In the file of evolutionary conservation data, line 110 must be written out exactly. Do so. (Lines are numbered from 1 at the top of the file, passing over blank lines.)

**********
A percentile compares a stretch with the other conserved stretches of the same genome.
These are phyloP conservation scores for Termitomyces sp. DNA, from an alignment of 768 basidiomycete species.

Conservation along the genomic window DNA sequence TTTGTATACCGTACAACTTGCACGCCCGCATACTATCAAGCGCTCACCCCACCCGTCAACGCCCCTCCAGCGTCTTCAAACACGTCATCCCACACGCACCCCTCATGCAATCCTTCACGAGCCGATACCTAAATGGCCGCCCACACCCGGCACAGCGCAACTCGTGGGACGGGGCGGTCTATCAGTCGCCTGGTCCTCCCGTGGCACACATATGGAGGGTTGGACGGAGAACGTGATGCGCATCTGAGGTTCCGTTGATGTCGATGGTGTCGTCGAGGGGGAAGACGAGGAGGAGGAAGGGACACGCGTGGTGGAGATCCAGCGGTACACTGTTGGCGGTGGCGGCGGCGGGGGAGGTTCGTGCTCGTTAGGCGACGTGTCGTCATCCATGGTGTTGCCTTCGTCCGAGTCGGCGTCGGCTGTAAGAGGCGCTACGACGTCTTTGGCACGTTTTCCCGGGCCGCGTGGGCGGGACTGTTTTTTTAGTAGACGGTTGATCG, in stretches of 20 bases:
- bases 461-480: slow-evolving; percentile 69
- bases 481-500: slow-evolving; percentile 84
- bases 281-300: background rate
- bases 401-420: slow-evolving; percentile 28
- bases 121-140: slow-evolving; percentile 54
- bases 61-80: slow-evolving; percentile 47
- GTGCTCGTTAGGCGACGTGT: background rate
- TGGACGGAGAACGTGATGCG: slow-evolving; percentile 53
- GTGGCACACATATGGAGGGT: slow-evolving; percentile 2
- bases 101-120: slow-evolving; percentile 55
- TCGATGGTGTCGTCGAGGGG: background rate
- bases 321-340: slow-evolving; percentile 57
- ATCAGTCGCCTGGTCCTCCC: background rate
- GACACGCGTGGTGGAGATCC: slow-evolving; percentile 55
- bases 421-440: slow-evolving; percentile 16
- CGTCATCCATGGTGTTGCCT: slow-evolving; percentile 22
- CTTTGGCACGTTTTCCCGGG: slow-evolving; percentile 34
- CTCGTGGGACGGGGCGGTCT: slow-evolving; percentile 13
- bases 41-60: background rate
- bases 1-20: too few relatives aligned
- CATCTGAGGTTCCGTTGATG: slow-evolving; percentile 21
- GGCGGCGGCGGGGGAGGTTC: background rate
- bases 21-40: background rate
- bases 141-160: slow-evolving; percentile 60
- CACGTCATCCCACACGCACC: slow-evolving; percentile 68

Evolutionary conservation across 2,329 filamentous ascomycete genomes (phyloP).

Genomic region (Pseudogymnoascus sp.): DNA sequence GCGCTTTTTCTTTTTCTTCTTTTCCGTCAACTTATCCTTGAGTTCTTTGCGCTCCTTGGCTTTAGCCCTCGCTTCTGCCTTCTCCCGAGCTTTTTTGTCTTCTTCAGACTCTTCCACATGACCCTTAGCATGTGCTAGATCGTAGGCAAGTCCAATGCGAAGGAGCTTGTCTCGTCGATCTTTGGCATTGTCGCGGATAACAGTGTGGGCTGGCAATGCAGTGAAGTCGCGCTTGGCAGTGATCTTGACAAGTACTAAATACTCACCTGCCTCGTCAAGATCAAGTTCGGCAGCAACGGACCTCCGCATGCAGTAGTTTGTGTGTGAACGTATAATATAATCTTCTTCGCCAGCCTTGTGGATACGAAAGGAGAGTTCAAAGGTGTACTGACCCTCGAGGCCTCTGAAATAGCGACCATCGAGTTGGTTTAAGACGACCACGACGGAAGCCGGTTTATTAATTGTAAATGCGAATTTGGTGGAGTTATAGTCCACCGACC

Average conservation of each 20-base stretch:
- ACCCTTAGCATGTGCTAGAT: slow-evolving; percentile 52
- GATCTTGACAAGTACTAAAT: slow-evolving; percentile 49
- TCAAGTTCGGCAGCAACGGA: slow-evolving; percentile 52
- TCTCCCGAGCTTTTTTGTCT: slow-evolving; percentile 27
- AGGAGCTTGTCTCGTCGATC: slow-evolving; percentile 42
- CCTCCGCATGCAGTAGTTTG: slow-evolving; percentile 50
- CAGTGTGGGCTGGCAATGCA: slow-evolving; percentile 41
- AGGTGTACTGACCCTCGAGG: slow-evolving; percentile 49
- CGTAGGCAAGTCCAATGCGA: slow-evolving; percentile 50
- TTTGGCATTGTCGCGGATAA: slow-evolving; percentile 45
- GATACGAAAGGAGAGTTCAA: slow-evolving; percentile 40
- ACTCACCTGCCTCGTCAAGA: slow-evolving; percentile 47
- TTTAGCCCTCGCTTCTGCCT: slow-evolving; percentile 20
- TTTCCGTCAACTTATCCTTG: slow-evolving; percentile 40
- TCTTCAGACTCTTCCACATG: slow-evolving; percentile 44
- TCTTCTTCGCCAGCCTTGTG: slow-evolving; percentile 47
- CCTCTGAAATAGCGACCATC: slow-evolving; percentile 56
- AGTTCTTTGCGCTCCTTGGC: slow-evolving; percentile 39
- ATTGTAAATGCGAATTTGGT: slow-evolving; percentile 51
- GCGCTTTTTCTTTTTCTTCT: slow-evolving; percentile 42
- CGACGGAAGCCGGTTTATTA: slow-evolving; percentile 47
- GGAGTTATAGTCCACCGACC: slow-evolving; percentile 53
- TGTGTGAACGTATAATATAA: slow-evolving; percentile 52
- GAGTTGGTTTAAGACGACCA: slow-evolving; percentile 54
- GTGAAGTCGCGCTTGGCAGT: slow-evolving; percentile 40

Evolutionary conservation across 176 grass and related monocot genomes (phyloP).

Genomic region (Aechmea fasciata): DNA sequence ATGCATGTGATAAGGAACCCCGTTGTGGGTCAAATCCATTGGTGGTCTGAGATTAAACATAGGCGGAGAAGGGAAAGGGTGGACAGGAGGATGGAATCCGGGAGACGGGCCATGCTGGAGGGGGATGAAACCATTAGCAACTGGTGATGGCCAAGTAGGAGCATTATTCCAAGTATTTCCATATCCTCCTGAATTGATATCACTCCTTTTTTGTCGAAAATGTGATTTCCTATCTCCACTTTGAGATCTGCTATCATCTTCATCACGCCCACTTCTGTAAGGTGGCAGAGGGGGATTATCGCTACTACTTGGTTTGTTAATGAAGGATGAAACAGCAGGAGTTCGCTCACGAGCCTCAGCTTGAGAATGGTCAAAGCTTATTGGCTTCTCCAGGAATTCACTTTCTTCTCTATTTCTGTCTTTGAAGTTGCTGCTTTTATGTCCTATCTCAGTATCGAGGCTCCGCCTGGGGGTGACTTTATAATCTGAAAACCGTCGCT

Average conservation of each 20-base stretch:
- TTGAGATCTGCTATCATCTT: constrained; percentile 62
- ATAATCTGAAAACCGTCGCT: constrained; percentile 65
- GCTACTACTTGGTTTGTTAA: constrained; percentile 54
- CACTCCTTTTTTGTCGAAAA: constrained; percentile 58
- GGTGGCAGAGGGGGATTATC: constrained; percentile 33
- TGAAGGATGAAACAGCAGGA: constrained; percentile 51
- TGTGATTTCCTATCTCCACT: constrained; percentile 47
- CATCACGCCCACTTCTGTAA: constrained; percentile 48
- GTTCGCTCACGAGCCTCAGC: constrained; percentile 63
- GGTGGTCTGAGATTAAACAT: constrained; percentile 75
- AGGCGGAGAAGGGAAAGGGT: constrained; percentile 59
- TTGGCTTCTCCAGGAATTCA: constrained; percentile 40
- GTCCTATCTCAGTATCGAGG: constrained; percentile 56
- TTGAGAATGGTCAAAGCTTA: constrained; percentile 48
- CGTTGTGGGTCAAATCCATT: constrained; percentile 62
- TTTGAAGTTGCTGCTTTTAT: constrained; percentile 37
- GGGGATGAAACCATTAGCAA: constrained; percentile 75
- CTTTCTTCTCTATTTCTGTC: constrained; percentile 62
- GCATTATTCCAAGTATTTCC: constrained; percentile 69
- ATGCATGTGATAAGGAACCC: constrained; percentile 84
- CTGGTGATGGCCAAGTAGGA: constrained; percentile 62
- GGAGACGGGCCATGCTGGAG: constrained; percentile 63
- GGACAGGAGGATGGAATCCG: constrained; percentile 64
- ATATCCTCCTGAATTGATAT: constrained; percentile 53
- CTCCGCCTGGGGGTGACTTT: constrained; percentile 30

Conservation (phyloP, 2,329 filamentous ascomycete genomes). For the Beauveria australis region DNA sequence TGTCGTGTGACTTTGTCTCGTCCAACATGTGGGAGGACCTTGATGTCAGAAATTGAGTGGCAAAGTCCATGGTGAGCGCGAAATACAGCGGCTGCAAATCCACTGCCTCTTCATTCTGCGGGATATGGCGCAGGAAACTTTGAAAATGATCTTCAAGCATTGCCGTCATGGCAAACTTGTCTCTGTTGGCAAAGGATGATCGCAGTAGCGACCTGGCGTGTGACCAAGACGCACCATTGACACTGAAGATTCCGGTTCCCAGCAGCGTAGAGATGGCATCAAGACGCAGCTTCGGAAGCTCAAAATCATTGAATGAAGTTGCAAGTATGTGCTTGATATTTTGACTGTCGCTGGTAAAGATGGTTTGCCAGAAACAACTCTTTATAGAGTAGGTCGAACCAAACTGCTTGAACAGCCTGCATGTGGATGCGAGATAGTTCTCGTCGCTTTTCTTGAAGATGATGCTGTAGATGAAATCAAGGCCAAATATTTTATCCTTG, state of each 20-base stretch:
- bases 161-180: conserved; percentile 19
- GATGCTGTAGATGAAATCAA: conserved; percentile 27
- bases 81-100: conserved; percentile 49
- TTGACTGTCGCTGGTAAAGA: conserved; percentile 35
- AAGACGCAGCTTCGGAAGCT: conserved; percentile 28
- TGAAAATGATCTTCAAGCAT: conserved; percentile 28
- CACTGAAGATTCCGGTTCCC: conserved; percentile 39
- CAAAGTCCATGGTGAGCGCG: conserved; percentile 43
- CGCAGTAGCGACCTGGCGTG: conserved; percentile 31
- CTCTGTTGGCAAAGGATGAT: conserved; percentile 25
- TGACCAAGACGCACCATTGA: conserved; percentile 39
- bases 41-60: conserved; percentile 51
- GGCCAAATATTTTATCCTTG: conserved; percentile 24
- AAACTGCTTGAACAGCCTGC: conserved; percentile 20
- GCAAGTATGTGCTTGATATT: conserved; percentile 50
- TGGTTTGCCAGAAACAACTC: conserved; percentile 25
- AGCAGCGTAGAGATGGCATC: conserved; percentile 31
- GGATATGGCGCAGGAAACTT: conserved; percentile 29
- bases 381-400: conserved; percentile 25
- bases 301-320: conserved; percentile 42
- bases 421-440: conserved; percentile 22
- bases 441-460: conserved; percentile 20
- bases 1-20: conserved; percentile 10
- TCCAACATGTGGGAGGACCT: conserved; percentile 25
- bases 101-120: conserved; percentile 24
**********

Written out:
- bases 101-120: conserved; percentile 24